2021 Delegation


Evan Gonzalez

Evan is a fourth year PhD student at University of Michigan. His research focuses on developing transient Monte Carlo methods for radiation transport. He was a Texas-NESD delegate in 2017, a NESD delegate in 2019, and a NESD co-vice chair in 2020. He has interned at Los Alamos, Argonne, and Oak Ridge National Laboratories and hopes to establish a career as a research scientist after graduation.

Co-Vice Chairs

Brent Hollrah

Brent graduated from Oklahoma State University in 2018 with a bachelor’s degree in Mechanical Engineering and minors in Nuclear Engineering and Physics. In the Fall of 2018, he joined Texas A&M as a graduate student to study nuclear thermal hydraulics. He has also spent three summers at Argonne National Lab working with researchers to study next generation nuclear reactors. Brent graduated in December 2020 with a master’s degree in mechanical engineering. He is now at continuing his education at Texas A&M by pursuing a PhD in mechanical engineering, maintaining a focus on thermal hydraulic analysis of advanced nuclear reactors. In the Spring of 2019 Brent participated in the Texas Nuclear Engineering Student Delegation and, in Summer 2020, Brent was a member of the National Nuclear Engineering Student Delegation.

Peter Hotvedt

Peter Hotvedt is a first year PhD studying at the University of Michigan, Ann Arbor. His research focus on gamma ray radiation imaging and measurement through the use of room-temperature semiconductor detectors. When not studying, Peter does work as an eLearning Voiceover Artist, and enjoys running, streaming, and voice acting.


Amanda Bachmann

Amanda is a second year PhD student at the University of Illinois Urbana-Champaign. Her research focuses on the nuclear fuel cycle and the transition to advanced reactors, and is supported by the U.S. Department of Energy Nuclear Energy University Program. She holds a BS and MS in Nuclear Engineering from the University of Tennessee, Knoxville, where she researched nonproliferation measurement techniques for various points in the nuclear fuel cycle. She has previously interned with Duke Energy in North Carolina and Oak Ridge National Laboratory. She is an active member of the American Nuclear Society, currently serving as the Student Director, and U.S. Women in Nuclear, serving on the Communications Committee. In her free time, Amanda enjoys reading about science history, knitting, and playing with her pet rabbit.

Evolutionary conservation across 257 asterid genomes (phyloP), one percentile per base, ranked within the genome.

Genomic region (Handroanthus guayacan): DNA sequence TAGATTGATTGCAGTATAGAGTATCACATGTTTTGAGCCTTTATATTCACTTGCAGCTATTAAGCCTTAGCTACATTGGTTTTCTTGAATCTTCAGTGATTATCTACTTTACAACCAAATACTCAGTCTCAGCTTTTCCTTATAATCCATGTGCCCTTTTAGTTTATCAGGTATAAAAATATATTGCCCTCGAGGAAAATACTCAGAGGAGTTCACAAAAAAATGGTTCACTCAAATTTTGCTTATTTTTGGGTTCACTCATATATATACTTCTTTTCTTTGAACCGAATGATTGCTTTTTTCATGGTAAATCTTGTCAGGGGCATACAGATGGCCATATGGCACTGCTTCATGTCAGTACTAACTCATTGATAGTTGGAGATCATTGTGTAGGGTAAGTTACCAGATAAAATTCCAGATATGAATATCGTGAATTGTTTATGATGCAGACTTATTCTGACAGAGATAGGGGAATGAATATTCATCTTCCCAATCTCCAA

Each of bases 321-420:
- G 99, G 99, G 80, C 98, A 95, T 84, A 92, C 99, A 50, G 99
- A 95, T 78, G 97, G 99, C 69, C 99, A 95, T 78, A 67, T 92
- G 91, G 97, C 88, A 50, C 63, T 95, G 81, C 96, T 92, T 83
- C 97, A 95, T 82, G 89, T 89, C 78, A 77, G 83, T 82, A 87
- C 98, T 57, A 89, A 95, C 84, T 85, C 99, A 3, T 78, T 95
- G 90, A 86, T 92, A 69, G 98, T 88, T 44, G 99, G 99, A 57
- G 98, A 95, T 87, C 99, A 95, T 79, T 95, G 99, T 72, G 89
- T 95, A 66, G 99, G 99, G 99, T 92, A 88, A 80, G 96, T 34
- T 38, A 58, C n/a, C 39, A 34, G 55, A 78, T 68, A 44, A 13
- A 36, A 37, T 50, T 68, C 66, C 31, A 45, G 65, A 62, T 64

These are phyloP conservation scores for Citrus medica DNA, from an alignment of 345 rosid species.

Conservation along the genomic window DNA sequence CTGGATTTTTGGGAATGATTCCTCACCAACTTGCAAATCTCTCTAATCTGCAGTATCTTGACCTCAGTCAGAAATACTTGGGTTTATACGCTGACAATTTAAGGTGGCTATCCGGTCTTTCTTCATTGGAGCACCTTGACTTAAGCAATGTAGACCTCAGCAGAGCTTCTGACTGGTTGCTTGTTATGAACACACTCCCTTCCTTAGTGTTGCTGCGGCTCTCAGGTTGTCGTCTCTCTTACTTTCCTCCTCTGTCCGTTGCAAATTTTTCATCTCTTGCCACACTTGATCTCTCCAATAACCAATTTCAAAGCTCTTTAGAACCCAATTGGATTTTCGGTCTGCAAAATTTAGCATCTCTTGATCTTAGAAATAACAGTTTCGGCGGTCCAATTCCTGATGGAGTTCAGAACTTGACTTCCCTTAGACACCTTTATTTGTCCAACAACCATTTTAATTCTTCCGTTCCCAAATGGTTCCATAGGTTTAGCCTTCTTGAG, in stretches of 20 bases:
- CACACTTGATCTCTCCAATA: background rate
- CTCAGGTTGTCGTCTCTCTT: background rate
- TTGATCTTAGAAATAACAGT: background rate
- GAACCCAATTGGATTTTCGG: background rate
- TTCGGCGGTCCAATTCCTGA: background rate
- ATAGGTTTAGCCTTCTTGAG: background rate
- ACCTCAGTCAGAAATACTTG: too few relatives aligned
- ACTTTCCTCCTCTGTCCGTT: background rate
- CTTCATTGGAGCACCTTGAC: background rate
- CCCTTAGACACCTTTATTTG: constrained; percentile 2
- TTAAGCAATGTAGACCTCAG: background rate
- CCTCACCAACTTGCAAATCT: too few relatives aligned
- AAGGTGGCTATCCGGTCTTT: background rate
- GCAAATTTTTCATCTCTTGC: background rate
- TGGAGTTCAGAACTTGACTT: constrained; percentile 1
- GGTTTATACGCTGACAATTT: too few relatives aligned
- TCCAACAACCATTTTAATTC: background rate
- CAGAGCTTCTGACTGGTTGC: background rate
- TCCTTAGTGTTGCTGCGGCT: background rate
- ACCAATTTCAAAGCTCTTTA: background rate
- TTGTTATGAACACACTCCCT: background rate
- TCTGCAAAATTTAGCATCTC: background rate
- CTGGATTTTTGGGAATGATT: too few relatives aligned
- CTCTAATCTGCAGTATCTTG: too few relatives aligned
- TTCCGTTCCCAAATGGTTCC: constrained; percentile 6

Peter Brain

Peter completed his undergraduate studies at Rensselaer Polytechnic Institute in 2020, obtaining a B.S. in Nuclear Engineering and minor in Economics. After being accepted into the B.S-Ph.D. program at RPI, Peter decided to continue his education at RPI and is currently a 2nd year doctoral student in nuclear engineering and sciences. His research project focuses on updating and validating evaluated nuclear data files for natural lead isotopes for fast spectrum systems and is funded by DOE Nuclear Energy University Program.

Peter is an active member of RPI’s ANS Student Chapter and president of the Alpha Nu Sigma honor society on campus. Work experience focuses on fire protection and fire protection system maintenance. Outside of academia you can find Peter hiking in the mountains or cooking.

Kaylee Cunningham

Kaylee is a first-year Ph.D. student at the Massachusetts Institute of Technology studying nuclear engineering. Kaylee graduated with her bachelor’s degree in nuclear engineering from the University of Florida in May 2022. Her research is focused on computational nuclear fuel materials, specifically engineering-scale fuel modeling. She has interned with Oak Ridge National Laboratory and the Nuclear Regulatory Commission. Currently, Kaylee is working on a NASA funded project, focused on modeling fuel for nuclear thermal propulsions in MOOSE and BISON. She is a Nuclear Energy University Program Scholar and has contributed to the Versatile Test Reactor project. In her free time, Kaylee enjoys competing in triathlons and spending time with her Phi Sigma Rho sisters.